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Plant Materials Center Resources for Coastal Restoration Efforts

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Tidal wetlands provide flood protection, wildlife habitat and water quality improvement

Plant Materials Centers collaborate with many agencies and organizations to improve the health of coastal ecosystems throughout the East and Gulf Coasts.

The third week in September is designated National Estuaries Week by Restore Americas Estuaries to highlight the importance of estuaries and coastal areas to wildlife, water quality and storm protection. Coastal erosion and wetland deterioration are serious and widespread problems affecting much of the East and Gulf Coast regions of the United States.  Multiple USDA NRCS Plant Materials Centers (PMCs) are contributing to the health of coastal ecosystems by selecting resilient plant materials and developing technologies to improve plant species diversity, shoreline erosion control, and estuary and dune restoration.

Marsh ridges provide protection from storm surges and are critically important habitats for migratory birds

For example, the Golden Meadow PMC in Louisiana has partnered with local, state and federal agencies to address the lack of critically needed vegetation on ridges in low-lying marshes of the Gulf Coast.  Marsh ridges reduce storm surges and are critically important habitats for migratory birds.  Native woody plant species such as live oak, mulberry, sugarberry, yaupon holly and persimmon are in evaluation due to their ability to persist in varying salinities and inconsistent soil conditions as well as being pollinator friendly.  The Port Fourchon Maritime Forest Ridge project in Fourchon, Louisiana has proven capable of supporting woody plants on coastal man-made ridges.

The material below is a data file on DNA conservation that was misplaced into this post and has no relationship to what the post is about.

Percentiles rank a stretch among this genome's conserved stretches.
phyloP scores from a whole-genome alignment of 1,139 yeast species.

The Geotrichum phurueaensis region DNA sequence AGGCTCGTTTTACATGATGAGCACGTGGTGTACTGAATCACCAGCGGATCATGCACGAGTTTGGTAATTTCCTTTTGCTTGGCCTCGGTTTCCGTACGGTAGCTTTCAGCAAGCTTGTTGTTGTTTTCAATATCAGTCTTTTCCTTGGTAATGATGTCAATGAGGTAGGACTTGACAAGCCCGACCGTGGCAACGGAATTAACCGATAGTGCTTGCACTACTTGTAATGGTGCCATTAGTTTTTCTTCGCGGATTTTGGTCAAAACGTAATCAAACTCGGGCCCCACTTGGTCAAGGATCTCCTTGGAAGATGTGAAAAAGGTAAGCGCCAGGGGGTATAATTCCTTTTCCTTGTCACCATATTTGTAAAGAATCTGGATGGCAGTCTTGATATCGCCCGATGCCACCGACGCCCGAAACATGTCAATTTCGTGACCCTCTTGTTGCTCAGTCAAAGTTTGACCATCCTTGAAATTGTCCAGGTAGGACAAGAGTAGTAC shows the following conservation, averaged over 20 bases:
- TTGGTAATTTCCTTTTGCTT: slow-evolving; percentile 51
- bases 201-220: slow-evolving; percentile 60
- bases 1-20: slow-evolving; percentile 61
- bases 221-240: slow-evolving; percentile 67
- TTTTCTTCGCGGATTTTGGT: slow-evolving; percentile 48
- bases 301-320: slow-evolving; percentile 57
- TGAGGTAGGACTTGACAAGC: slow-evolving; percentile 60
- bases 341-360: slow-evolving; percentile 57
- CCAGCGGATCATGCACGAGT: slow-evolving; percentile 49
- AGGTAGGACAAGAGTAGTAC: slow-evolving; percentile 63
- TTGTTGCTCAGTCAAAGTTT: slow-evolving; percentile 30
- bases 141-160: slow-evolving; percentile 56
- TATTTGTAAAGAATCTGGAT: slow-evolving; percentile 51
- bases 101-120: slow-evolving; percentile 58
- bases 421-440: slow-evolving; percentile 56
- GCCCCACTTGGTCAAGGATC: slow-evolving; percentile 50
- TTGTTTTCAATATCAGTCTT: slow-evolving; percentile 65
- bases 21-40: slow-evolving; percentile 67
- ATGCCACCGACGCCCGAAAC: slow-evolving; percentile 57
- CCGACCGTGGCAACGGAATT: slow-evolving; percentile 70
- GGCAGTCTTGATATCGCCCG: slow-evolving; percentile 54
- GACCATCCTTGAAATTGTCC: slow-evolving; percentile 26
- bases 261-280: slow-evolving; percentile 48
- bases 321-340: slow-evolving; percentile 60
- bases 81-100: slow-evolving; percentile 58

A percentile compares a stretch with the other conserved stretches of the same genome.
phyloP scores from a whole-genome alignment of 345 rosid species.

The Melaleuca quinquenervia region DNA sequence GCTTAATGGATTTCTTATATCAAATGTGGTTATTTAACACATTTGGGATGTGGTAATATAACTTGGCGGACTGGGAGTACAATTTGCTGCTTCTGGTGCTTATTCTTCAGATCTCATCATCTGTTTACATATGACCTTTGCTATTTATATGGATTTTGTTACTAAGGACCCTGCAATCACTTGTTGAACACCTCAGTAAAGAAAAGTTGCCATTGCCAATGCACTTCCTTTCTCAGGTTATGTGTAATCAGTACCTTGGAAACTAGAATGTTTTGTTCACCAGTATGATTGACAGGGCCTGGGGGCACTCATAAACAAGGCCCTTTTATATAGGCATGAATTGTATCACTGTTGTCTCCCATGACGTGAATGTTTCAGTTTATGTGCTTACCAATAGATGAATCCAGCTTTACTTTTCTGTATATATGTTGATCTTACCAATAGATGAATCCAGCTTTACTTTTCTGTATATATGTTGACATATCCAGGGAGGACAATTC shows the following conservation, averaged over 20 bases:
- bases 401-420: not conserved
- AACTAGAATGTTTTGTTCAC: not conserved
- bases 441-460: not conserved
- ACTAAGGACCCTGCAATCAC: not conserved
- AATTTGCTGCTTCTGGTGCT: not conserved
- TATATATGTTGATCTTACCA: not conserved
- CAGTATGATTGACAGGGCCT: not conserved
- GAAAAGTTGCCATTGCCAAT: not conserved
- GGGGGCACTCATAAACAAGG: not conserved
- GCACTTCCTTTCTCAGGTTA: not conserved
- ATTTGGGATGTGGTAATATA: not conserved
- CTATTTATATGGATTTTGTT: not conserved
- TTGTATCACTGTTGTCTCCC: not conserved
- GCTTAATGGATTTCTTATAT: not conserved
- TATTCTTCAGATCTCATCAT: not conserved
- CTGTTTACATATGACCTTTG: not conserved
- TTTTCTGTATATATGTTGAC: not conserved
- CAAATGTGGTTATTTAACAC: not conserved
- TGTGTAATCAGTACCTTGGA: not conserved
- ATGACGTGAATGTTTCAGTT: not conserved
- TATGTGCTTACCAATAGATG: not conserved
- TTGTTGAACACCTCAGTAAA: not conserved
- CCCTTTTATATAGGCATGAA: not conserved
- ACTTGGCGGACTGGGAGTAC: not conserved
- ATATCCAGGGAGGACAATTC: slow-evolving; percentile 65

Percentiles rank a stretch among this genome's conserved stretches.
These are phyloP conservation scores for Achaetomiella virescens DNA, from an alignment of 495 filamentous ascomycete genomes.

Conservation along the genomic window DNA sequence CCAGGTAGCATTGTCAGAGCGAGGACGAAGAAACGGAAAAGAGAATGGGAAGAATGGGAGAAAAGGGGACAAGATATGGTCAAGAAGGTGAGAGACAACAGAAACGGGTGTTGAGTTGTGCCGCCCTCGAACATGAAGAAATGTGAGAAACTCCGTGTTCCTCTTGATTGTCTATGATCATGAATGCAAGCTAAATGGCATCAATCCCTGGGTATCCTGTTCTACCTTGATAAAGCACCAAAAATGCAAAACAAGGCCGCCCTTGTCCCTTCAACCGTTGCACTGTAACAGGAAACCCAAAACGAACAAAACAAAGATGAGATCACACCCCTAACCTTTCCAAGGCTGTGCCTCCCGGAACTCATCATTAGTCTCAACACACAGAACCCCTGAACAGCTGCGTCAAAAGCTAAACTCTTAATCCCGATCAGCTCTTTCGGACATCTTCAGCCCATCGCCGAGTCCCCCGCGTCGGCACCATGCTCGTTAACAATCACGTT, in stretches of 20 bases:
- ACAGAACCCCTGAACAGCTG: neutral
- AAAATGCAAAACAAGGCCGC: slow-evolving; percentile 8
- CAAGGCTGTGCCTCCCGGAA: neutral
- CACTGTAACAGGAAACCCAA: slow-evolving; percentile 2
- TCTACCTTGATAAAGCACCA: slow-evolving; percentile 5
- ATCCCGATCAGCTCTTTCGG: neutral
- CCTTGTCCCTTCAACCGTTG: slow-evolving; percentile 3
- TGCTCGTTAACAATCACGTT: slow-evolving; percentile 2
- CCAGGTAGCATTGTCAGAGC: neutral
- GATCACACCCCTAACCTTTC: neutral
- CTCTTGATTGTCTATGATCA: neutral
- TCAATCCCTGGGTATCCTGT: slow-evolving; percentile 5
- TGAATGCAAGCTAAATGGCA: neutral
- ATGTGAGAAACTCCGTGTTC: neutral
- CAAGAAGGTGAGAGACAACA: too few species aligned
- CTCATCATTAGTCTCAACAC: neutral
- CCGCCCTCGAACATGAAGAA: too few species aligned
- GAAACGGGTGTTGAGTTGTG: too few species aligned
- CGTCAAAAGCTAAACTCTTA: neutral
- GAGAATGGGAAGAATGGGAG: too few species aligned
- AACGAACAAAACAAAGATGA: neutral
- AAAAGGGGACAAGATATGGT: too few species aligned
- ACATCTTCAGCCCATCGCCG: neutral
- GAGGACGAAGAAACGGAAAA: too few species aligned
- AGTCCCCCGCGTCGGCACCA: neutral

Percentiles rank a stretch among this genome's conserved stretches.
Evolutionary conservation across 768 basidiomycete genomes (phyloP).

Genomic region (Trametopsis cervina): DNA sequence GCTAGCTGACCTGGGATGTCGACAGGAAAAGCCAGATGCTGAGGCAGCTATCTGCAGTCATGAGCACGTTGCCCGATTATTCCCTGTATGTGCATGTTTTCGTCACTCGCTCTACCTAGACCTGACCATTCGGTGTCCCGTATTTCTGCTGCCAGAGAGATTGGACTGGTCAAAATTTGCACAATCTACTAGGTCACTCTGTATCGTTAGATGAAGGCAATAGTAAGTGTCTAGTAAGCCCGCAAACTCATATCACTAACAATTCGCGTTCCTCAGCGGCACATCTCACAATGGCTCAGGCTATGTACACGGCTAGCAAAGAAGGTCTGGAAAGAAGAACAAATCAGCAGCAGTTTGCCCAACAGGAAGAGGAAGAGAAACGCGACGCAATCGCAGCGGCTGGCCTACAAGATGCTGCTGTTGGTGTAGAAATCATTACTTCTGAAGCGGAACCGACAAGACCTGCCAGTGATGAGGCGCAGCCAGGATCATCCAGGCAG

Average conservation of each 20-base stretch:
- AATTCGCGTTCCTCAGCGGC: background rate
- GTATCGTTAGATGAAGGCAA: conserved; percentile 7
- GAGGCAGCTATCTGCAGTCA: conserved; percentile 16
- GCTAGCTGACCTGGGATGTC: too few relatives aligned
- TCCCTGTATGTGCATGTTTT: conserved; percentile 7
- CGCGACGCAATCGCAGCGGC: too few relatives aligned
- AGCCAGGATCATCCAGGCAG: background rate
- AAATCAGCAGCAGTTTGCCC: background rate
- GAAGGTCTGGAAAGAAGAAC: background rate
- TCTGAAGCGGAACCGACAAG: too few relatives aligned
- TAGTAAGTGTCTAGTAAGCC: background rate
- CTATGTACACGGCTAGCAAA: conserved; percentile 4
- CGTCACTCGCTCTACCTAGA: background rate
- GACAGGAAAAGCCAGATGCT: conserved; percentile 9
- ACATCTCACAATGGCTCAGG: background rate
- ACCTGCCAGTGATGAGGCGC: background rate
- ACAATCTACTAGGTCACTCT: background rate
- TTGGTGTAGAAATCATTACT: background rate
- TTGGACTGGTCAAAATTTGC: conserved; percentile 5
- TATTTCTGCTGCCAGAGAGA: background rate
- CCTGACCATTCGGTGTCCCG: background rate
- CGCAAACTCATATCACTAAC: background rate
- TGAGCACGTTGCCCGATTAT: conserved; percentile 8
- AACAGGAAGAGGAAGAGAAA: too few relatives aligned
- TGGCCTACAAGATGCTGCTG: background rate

Young establishing Smooth Cordgrass Seedlings

The Cape May PMC in New Jersey has cooperated with the National Park Service, Army Corps of Engineers and the BLM Seeds of Success Program to refine seed collection, cleaning procedures and establishment techniques for many coastal plants.   A direct seeding technique developed by the PMC was used for a Marsh Islands Restoration project in Jamaica Bay, New York, the USFWS-Prime Hook National Wildlife Refuge in Delaware and for restoration after Superstorm Sandy.  Cape May has also developed technology to diversify plant species composition on sand dunes




ncorporating plants with biodegradable erosion control products allows for economic and environmentally sound methods of coastal shoreline protection.

The Kika de la Garza PMC in Texas has evaluated various soil bioengineering techniques for shoreline and dune stabilization using improved plants and natural erosion control fabrics.

When natural disasters occur, PMCs respond with technical assistance to NRCS staff and other cooperating agencies. PMCs also coordinate closely with the nursery and seed industry to assist with supplying needed plant materials to increase the future availability of selected plants for restoration projects.  Additional technical publications and information on plant species and PMC conservation plants recommended for coastal restoration can be found on the National Plant Materials Coastal & Shoreline webpage.